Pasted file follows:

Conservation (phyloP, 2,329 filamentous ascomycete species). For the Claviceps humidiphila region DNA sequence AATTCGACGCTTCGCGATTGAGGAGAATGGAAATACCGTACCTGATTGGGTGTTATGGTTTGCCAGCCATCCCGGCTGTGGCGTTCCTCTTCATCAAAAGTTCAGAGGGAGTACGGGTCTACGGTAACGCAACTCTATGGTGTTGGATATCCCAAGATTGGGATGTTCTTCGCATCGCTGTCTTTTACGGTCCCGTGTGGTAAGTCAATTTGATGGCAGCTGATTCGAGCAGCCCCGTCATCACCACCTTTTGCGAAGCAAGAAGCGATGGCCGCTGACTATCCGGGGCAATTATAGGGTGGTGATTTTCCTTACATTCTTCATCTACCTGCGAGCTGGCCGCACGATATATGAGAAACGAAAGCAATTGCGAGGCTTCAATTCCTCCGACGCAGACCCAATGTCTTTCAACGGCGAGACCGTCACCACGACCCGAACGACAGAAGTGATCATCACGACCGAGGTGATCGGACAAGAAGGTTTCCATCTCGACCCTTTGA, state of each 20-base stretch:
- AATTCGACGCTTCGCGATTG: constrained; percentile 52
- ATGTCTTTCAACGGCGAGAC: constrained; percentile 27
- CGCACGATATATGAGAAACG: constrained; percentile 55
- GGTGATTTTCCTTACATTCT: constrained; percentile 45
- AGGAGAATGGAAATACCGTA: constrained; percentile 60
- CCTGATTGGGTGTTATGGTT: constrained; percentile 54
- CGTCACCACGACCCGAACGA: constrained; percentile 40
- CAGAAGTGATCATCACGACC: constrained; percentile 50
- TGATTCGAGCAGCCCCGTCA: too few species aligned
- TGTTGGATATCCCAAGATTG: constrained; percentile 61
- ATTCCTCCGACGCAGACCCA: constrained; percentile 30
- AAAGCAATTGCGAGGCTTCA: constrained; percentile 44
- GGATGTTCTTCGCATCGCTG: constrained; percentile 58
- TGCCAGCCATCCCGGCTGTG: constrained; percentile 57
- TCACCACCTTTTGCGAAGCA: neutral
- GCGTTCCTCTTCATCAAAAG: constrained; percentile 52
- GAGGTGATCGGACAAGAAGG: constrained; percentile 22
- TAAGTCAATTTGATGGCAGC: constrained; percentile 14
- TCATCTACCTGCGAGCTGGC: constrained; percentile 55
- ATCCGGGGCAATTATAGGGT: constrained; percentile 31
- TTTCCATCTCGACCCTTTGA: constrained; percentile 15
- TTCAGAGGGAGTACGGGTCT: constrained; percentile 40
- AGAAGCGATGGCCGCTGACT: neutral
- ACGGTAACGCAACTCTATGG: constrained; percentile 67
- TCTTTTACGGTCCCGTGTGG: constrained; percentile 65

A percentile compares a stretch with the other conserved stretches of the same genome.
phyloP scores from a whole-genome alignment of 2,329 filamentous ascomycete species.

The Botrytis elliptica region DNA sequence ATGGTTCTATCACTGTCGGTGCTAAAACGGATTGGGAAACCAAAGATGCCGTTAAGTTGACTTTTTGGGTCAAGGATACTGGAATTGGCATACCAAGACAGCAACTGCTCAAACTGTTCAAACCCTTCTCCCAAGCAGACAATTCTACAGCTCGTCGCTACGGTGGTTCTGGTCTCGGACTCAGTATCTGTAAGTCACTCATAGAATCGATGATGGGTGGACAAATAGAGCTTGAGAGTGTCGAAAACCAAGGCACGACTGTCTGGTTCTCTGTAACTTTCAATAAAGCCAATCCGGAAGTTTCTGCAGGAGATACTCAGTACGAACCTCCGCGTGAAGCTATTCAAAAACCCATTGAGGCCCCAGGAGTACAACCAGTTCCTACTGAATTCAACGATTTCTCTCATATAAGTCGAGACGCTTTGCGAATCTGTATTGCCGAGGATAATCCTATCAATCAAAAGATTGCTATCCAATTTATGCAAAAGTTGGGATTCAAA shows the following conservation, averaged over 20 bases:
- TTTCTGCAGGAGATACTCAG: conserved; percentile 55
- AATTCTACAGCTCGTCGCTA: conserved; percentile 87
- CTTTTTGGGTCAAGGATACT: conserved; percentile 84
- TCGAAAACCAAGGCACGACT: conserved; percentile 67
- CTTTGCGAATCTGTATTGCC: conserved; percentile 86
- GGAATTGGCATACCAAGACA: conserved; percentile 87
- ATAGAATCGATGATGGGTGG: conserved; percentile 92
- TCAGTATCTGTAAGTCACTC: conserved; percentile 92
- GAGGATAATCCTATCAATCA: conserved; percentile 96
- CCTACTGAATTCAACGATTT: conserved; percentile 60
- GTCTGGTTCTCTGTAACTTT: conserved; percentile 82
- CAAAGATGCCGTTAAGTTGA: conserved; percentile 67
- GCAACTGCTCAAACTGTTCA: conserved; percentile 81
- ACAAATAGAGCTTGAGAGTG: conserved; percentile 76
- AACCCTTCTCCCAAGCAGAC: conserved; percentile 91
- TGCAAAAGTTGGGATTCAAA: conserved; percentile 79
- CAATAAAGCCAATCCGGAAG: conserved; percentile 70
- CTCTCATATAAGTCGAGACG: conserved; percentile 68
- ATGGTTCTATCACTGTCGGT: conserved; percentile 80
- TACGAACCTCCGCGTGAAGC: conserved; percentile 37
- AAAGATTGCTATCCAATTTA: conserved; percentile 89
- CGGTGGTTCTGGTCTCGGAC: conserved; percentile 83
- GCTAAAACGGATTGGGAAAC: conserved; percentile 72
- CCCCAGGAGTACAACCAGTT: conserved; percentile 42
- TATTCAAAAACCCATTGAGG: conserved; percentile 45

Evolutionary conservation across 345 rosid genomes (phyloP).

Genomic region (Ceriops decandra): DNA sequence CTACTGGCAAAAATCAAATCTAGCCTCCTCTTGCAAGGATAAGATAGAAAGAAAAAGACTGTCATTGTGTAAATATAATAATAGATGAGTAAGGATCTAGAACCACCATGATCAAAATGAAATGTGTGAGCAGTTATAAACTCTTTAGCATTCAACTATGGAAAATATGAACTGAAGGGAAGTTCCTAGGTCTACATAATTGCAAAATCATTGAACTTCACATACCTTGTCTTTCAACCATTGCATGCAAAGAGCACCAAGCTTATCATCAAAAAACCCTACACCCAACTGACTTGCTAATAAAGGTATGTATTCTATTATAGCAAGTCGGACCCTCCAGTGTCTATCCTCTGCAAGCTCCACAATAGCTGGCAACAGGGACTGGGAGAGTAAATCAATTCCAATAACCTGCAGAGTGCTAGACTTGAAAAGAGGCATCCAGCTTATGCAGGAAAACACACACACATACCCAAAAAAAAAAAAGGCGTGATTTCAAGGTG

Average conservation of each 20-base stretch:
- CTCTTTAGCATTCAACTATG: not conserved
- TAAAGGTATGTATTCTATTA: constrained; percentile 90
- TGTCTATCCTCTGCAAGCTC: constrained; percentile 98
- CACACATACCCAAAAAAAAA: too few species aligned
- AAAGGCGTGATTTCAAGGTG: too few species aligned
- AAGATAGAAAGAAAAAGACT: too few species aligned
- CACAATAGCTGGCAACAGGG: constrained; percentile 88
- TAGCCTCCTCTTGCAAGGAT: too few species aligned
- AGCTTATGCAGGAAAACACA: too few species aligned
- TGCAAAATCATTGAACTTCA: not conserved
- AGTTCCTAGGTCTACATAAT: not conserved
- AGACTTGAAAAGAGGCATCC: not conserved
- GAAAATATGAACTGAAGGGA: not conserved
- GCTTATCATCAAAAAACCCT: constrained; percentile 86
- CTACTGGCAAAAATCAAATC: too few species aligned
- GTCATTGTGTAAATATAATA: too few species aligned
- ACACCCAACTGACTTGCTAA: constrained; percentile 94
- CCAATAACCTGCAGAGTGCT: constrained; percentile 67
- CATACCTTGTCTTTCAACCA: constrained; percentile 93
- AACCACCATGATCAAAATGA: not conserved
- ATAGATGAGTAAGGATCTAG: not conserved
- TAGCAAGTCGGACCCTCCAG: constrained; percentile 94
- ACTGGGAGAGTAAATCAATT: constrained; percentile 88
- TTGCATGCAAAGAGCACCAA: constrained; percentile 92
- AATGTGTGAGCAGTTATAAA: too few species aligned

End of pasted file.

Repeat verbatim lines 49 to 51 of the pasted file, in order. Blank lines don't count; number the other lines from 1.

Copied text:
- TACGAACCTCCGCGTGAAGC: conserved; percentile 37
- AAAGATTGCTATCCAATTTA: conserved; percentile 89
- CGGTGGTTCTGGTCTCGGAC: conserved; percentile 83